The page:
After yesterday's RM column detailed my ease of opening a new trading account, today's market action has shown again why people do so. The extraordinary differential between estimates for May job losses of more than 8 million and the actual figure as reported by the BLS' Establishment Survey of 2.5 million jobs gained, was sure to be a market mover. So that's a lesson to those who used apps such as Webull (the one I mentioned in my column), Robinhood, and others to trade on the short side of this rally. Do not go on the other side of a rolling steamroller. They don't move fast, but they will flatten you.
My firm exited yesterday's trading with only one short position, a covered call on a very small portion of a long-term equity position. Meanwhile, the market exited yesterday at an all-time high valuation based on the ratio of the Wilshire 5000 market cap to the value of the U.S. stock market (a corollary to the so-called Buffett Indicator) and the green eyeshade boys will be required to tell if today we break through to an all-time high on a more commonly used measure of valuation, the forward P/E on the S&P 500. For sure that measure, now above 22x, sits at an 18-year high, if not an all-time high. Stocks were already near the high end of historic valuation ranges and today stock prices are rising. Doesn't that make them even more expensive? Of course. I don't buy overvalued assets in any class. Never have. Of course, I, as everyone else does, occasionally get the "E" wrong in the P/E. Calculation errors aside, I never will put my or my firm's assets in overvalued assets just for the hope of flipping them to someone else.
The mental leap between not overpaying and actually playing a decline in values is a challenging one to execute. To bet against this market, one is effectively betting against the Fed and its incremental $3 trillion of balance sheet expansion in the past three months. To watch the New York Fed's balance sheet rise from $4 trillion to $7 trillion has been just astounding, and once again this has provided an artificial wealth effect.
But is this money-printing helping the real economy? The following passage from today's BLS report would indicate that, as so many of us have been saying, the Fed and U.S. Treasury's money-printing has produced financial recovery, not real economic benefit for those who need it most. They have been helped by government transfer payments, but the history of the 20th Century shows that only employment can build true wealth.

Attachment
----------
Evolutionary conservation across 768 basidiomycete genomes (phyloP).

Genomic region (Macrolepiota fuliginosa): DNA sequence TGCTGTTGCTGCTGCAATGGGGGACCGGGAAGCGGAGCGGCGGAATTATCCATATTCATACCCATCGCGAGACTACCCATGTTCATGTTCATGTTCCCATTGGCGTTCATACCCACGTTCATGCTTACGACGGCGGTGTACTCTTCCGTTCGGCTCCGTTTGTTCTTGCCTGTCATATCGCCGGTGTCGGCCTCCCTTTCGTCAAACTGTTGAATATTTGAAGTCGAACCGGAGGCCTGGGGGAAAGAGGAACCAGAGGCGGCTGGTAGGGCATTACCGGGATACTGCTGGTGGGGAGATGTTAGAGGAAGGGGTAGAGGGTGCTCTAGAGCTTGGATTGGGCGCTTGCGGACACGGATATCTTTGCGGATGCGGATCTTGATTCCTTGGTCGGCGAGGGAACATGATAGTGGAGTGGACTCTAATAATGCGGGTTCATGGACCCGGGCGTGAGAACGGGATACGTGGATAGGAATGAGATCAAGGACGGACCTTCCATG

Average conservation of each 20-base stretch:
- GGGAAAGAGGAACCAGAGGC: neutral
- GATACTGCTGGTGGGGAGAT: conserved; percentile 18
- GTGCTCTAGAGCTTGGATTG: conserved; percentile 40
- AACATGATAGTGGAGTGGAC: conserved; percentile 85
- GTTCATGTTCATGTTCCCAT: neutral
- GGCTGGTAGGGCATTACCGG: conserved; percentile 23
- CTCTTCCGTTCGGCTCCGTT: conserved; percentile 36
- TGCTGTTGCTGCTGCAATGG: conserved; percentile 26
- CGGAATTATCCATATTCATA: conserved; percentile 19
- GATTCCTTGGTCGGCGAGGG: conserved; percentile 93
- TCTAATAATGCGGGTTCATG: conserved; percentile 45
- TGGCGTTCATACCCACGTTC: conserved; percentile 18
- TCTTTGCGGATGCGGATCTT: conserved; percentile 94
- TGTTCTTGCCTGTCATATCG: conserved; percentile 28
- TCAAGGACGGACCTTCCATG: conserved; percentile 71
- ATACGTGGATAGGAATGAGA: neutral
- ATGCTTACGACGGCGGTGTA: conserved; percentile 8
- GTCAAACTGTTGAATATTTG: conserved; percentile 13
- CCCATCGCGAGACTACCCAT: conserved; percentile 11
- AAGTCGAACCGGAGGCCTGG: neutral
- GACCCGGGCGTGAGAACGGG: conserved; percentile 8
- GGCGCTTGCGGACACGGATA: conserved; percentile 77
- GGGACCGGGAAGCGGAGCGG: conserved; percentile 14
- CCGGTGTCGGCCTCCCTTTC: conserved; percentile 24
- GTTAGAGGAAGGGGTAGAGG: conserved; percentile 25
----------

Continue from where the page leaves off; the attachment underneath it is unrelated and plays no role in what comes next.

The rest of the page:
"However, there was also a large number of workers who were classified as employed but absent from work. As was the case in March and April, household survey interviewers were instructed to classify employed persons absent from work due to coronavirus-related business closures as unemployed on temporary layoff. However, it is apparent that not all such workers were so classified... If the workers who were recorded as employed but absent from work due to "other reasons" (over and above the number absent for other reasons in a typical May) had been classified as unemployed on temporary layoff, the overall unemployment rate would have been about 3 percentage points higher than reported (on a not seasonally adjusted basis). However, according to usual practice, the data from the household survey are accepted as recorded."
If you can get through all the "howevers" you can see a clear sampling error in the calculation of the BLS' numbers and an actual admission that those methods are flawed. The market is pricing itself based on misleading figures.
Now it is time to make the leap from avoiding overvalued assets to actually investing in plays that will benefit from a reversion to fair levels of valuation. If you haven't learned from today's market action that the macro can outweigh the micro, you have not been paying attention. There won't be another economic report of this gravity until July 2nd (the next employment report) so, beginning today, I will be setting up stock-specific short plays for the inevitable reversion to mean in that release. My Webull account is showing a $15 gain today, and my boy Chad just told me that it is time to be aggressive! I will reveal my short plays in my RM column next Thursday and Friday.